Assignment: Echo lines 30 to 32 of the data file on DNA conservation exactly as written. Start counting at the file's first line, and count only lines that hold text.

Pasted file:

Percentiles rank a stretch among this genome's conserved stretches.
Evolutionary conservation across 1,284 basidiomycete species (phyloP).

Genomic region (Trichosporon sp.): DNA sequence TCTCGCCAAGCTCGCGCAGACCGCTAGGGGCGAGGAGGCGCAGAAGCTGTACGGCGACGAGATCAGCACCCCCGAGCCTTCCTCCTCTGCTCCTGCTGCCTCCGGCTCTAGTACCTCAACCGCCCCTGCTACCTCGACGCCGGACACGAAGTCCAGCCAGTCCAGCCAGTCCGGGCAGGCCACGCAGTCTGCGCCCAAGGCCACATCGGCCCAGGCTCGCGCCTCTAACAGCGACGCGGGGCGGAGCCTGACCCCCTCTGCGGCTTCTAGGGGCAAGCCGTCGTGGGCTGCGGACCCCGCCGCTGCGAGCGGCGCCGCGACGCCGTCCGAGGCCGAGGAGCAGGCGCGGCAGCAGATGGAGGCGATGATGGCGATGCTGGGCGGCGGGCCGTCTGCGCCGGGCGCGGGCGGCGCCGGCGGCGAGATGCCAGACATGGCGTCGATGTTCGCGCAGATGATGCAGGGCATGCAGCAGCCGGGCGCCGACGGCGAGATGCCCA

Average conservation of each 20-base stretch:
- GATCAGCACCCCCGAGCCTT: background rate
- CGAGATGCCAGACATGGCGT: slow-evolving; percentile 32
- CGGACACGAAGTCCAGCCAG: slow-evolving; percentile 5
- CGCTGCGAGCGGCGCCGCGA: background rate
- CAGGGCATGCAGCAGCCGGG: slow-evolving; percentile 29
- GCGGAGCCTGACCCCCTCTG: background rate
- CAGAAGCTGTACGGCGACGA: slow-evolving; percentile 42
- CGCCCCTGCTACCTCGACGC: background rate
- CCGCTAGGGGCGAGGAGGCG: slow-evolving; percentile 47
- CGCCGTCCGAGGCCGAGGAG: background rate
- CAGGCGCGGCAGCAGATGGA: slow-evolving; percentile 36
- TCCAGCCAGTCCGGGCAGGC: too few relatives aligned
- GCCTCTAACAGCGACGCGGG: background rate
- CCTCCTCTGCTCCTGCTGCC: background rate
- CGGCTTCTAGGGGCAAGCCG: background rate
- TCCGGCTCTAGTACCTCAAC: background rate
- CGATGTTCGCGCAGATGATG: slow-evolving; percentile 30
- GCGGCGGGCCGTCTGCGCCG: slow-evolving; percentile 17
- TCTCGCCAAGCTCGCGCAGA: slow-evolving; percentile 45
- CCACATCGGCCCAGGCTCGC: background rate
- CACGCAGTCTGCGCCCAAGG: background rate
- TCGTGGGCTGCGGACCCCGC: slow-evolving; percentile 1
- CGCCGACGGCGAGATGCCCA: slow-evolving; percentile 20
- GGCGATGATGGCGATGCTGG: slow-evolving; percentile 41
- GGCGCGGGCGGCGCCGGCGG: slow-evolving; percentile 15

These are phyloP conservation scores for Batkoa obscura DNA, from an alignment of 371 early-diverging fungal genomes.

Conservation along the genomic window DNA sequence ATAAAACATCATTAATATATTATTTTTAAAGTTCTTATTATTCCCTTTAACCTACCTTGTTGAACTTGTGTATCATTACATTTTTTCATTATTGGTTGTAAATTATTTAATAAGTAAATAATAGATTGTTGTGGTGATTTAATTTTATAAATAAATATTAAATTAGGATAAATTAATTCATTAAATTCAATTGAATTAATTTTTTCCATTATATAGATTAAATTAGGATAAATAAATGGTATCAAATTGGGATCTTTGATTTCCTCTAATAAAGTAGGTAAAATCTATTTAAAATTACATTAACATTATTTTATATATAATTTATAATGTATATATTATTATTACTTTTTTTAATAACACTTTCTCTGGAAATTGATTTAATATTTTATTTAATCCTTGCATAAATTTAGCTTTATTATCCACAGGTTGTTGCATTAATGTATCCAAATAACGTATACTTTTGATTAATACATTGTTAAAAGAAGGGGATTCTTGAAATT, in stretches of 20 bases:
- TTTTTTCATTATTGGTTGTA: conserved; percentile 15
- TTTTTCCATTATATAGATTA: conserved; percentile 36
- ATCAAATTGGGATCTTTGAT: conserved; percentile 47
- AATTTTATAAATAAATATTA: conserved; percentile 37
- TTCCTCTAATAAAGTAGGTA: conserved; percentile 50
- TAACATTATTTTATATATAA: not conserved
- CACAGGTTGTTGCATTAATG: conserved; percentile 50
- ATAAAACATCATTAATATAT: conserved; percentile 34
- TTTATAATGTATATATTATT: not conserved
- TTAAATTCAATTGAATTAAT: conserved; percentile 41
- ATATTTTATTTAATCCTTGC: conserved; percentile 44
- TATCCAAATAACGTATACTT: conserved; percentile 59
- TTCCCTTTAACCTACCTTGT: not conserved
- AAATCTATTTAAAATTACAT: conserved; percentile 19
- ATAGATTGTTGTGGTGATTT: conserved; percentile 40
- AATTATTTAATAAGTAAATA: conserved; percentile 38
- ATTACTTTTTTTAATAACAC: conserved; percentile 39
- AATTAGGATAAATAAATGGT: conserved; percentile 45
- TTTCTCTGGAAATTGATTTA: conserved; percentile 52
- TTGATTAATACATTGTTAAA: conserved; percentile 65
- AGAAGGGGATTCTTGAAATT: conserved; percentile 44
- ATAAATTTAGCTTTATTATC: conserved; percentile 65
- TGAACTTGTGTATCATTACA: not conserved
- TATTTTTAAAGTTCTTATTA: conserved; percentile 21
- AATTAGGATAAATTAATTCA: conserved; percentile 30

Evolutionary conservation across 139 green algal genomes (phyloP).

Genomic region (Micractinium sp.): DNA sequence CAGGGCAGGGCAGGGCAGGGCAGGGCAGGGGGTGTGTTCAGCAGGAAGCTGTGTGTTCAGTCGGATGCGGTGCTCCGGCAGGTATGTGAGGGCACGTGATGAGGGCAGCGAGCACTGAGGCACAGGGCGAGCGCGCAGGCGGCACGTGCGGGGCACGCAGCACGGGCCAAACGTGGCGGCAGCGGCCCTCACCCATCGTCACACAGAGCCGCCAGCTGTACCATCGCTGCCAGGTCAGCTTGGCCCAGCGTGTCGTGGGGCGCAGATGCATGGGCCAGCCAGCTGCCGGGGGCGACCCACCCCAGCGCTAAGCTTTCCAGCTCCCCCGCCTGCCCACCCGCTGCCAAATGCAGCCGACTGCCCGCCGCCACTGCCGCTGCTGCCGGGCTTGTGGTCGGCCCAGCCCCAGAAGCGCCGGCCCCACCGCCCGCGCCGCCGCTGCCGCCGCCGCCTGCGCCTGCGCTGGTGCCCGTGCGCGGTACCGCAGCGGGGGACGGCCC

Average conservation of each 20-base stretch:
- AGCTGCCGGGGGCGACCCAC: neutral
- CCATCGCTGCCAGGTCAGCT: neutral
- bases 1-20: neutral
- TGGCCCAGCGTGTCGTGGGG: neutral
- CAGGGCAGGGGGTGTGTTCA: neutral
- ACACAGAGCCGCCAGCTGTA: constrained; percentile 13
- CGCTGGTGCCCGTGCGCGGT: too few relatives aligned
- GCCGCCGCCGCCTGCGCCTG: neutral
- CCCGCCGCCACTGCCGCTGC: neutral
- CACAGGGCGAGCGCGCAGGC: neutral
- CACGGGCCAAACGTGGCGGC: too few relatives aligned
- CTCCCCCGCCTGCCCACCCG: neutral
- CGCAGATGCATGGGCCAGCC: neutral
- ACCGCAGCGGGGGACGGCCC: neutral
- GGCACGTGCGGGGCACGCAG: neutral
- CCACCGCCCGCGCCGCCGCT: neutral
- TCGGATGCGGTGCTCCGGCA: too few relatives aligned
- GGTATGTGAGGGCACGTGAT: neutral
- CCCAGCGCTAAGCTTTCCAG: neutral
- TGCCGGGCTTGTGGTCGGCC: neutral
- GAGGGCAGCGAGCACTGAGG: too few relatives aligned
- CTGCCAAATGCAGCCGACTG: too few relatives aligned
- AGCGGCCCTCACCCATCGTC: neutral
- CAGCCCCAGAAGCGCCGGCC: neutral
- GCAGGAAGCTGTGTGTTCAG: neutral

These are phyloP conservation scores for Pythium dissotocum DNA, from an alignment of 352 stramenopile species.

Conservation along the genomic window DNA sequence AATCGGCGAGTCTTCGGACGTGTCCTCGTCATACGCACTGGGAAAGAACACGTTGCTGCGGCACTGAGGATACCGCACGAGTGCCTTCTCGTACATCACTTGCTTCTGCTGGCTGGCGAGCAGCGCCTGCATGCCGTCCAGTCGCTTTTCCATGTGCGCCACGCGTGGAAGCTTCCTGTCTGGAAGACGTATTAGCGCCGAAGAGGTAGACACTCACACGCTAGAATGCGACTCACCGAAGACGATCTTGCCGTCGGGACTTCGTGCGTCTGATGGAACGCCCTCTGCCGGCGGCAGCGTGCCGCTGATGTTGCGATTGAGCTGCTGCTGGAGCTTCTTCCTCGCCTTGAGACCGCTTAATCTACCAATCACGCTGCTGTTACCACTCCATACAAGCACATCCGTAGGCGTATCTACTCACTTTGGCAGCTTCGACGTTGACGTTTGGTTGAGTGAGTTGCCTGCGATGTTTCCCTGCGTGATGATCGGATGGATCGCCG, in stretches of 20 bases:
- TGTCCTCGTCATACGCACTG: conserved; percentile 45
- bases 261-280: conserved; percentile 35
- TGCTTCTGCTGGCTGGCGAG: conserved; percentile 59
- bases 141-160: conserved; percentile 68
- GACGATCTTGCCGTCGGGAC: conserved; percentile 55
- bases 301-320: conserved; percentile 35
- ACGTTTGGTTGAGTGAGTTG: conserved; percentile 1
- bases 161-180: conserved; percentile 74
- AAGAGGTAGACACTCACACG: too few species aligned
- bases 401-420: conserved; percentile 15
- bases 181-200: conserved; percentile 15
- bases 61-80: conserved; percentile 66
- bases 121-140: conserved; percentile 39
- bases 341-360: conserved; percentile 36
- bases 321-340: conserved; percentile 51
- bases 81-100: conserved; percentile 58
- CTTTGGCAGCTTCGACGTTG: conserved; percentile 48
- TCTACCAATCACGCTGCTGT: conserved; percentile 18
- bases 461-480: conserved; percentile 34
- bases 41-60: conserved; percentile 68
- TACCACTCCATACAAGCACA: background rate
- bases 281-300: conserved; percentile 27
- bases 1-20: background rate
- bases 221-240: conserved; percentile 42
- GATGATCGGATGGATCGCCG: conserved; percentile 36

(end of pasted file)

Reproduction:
These are phyloP conservation scores for Batkoa obscura DNA, from an alignment of 371 early-diverging fungal genomes.

Conservation along the genomic window DNA sequence ATAAAACATCATTAATATATTATTTTTAAAGTTCTTATTATTCCCTTTAACCTACCTTGTTGAACTTGTGTATCATTACATTTTTTCATTATTGGTTGTAAATTATTTAATAAGTAAATAATAGATTGTTGTGGTGATTTAATTTTATAAATAAATATTAAATTAGGATAAATTAATTCATTAAATTCAATTGAATTAATTTTTTCCATTATATAGATTAAATTAGGATAAATAAATGGTATCAAATTGGGATCTTTGATTTCCTCTAATAAAGTAGGTAAAATCTATTTAAAATTACATTAACATTATTTTATATATAATTTATAATGTATATATTATTATTACTTTTTTTAATAACACTTTCTCTGGAAATTGATTTAATATTTTATTTAATCCTTGCATAAATTTAGCTTTATTATCCACAGGTTGTTGCATTAATGTATCCAAATAACGTATACTTTTGATTAATACATTGTTAAAAGAAGGGGATTCTTGAAATT, in stretches of 20 bases:
- TTTTTTCATTATTGGTTGTA: conserved; percentile 15